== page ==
Your neighbourhood revealed online
Fascinating facts and figures about your local area were once locked away in archives and libraries – now they’re all available online. Joseph Fox reveals all
Find out what’s really going on in your locality from crime and property prices to film sets and bomb sites
Check local crime rate
Containing data going back to October 2014, Police.uk maps ( www.police.uk) report crimes in your area. Zoom into the map and click a number to see what the crime was (anti-social behaviour, burglary or shoplifting, for example), then click the small ‘More details’ link (see screenshot below) for more information. To see whether the crime was solved, click ‘Case timeline’ on the next page. Click ‘Sign up for alerts’ in the right-hand menu to receive monthly bulletins about crime in your area.
Discover environmental data
Data about natural aspects of our locality is easier to access than ever. The Environment Agency’s website ( www.snipca.com/26351) provides information that, 20 years ago, you’d have needed your own weather station and team of geographers to obtain. You can find out everything you need to know about farming in your area, how local coasts and shorelines are eroding, where your nearest authorised landfill is, and most importantly how much your home is at risk of flooding.
Also useful is the Noise Map from environmental consultants Extrium ( www.snipca.com/26376), which visualises noise pollution caused by road and rail traffic. Purple is very noisy (75 decibels and over); orange represents the quietest areas (under 59 decibels).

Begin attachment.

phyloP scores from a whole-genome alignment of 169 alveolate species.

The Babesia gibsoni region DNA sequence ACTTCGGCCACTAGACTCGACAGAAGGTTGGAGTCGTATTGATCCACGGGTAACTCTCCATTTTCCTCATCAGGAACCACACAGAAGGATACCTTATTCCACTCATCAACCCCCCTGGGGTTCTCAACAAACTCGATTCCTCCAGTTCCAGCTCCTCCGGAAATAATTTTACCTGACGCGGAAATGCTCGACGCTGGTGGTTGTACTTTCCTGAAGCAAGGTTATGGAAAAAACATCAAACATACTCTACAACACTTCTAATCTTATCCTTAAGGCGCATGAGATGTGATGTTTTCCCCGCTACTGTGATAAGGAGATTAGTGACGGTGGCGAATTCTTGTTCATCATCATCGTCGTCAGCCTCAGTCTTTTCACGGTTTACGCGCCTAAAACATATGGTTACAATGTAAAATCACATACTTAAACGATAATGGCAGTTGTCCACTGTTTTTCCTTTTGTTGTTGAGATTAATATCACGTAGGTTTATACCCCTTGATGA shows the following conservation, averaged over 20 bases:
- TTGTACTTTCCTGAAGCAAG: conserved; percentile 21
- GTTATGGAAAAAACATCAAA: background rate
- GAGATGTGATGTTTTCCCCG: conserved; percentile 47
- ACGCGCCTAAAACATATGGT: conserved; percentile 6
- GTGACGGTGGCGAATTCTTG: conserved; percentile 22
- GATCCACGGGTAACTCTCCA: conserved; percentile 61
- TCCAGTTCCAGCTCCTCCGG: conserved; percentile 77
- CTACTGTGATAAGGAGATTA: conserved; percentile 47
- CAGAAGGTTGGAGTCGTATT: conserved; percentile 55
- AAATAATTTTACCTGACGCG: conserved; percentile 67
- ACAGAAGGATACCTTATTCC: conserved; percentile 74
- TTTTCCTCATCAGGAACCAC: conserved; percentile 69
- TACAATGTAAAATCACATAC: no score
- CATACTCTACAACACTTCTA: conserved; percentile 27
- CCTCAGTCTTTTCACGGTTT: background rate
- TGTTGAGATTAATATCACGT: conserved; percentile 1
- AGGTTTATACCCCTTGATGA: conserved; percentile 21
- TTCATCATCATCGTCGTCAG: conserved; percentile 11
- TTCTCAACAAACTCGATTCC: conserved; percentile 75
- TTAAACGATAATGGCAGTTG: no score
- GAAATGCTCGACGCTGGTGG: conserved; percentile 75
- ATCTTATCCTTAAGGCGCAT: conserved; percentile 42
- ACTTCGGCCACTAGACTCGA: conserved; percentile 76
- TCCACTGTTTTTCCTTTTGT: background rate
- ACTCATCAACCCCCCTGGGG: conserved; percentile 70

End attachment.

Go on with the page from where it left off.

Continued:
Give roadworks and accident blackspots a wide berth
To avoid roadworks in your area visit Roadworks.org ( https://roadworks.org), which uses information from local and national highways authorities. Click a symbol and you’ll see what’s taking place and who’s responsible (Virgin Media in our screenshot above - let’s hope they are laying super-fast broadband!).
For details of potential disruptions, check planning applications on your local council’s website. One way to find this is via Gov.uk – go to www.snipca. com/26342 and type your postcode.
Crashmap ( www.crashmap.co.uk) shows traffic incidents stretching back 19 years, using data collected by the police and reported to the Department for Transport. You can filter searches by vehicle type and severity (slight, serious or fatal), but to read more details you’ll need to pay for a report (£1 each).
Measure your area’s wealth and happiness
Whoever said you can’t measure happiness obviously didn’t work for the Office for National Statistics (ONS). Its annual ‘Personal well-being’ survey quantifies the life satisfaction of people in the UK of every area on the UK mainland. For a map visit www.snipca.com/26345
and scroll down to section 7. At the time of writing, this hadn’t yet been updated with the latest results ( www.snipca. com/26344), published in November, in which England was the only country to see an improvement in life satisfaction.
The ONS has also measured wealth, on its map of ‘Regional gross disposable household income’: www.snipca. com/26346.
Analyse 2011’s Census data